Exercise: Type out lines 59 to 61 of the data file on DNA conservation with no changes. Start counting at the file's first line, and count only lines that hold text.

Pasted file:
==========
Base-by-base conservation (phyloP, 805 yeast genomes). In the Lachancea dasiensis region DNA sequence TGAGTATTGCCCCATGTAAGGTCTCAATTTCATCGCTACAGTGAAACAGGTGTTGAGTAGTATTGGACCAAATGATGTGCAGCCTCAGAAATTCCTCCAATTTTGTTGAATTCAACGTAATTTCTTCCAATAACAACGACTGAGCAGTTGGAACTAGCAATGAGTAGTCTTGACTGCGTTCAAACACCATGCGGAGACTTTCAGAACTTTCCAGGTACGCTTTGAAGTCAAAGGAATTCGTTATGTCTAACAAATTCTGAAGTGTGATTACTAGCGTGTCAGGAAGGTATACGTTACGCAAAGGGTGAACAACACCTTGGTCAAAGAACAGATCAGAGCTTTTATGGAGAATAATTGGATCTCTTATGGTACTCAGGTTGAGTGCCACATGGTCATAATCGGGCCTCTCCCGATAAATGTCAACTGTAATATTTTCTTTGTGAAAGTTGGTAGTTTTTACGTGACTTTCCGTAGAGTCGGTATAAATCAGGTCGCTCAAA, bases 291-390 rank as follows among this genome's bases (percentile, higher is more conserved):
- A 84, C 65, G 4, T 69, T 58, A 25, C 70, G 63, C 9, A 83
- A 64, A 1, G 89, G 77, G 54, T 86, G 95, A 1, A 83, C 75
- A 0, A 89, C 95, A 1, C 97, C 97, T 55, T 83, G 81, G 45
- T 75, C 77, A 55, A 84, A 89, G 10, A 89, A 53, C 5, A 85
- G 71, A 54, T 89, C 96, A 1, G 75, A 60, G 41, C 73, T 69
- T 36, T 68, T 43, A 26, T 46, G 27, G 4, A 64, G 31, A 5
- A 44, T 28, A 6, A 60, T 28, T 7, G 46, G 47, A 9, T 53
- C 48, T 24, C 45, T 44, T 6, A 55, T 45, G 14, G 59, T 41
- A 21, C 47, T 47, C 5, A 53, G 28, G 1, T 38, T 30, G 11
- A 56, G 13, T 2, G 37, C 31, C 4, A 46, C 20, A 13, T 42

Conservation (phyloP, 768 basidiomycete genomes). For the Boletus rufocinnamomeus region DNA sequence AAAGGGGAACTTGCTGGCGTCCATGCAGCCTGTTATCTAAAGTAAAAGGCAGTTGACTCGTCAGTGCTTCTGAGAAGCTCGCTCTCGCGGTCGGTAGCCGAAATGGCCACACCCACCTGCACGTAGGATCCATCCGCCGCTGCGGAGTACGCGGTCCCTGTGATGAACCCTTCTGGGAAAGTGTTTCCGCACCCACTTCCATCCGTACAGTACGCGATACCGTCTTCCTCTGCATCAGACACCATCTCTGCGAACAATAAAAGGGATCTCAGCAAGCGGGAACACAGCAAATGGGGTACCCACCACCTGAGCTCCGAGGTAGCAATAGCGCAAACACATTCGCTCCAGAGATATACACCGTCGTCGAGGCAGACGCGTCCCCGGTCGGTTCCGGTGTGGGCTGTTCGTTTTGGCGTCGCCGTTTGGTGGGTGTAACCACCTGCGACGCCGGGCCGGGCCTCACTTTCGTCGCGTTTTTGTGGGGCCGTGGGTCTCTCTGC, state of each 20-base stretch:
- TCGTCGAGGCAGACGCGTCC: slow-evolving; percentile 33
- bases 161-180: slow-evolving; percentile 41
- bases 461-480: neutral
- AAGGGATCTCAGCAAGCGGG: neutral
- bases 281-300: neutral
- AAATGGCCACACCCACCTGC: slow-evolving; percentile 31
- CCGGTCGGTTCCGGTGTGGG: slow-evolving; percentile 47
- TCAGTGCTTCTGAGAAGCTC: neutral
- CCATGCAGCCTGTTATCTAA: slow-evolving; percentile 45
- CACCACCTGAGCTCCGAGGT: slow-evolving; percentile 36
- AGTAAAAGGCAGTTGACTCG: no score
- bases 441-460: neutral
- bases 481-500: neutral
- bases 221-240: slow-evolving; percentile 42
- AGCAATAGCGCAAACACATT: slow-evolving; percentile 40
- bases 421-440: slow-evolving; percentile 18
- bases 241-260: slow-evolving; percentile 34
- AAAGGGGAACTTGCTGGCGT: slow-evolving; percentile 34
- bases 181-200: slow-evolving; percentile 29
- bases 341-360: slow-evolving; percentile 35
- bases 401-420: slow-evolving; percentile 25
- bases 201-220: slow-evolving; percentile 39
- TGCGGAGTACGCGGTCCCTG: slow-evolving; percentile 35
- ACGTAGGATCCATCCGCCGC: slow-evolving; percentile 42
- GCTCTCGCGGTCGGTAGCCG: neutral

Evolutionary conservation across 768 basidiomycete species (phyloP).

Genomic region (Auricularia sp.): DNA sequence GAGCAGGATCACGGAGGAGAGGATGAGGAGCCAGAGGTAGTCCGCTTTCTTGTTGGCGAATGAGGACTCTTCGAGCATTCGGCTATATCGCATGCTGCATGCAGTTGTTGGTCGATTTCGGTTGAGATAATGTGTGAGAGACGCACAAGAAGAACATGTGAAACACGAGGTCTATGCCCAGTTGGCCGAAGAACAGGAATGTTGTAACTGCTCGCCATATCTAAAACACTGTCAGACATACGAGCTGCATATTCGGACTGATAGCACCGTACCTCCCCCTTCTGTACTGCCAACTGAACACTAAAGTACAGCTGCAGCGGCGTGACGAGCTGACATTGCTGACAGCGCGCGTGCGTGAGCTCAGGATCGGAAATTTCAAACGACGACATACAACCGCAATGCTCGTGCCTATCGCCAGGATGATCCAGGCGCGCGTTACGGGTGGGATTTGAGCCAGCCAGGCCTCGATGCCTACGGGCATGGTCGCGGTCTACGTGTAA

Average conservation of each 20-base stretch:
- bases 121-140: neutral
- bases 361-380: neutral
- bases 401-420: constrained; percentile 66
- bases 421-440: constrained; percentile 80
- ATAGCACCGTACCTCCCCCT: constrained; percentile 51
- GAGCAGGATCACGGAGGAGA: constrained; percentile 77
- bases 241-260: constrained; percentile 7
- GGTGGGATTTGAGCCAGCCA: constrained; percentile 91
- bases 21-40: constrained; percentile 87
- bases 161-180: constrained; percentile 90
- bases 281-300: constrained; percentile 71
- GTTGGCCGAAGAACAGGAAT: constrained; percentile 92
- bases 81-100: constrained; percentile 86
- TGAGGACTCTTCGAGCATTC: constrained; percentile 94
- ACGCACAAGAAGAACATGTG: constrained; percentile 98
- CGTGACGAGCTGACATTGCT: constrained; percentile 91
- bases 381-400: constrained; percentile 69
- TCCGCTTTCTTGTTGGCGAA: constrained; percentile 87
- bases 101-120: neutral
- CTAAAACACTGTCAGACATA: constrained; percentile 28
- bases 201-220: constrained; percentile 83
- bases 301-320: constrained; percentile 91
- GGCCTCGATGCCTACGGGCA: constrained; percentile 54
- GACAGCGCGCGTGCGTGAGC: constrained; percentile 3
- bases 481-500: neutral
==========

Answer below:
- bases 101-120: neutral
- CTAAAACACTGTCAGACATA: constrained; percentile 28
- bases 201-220: constrained; percentile 83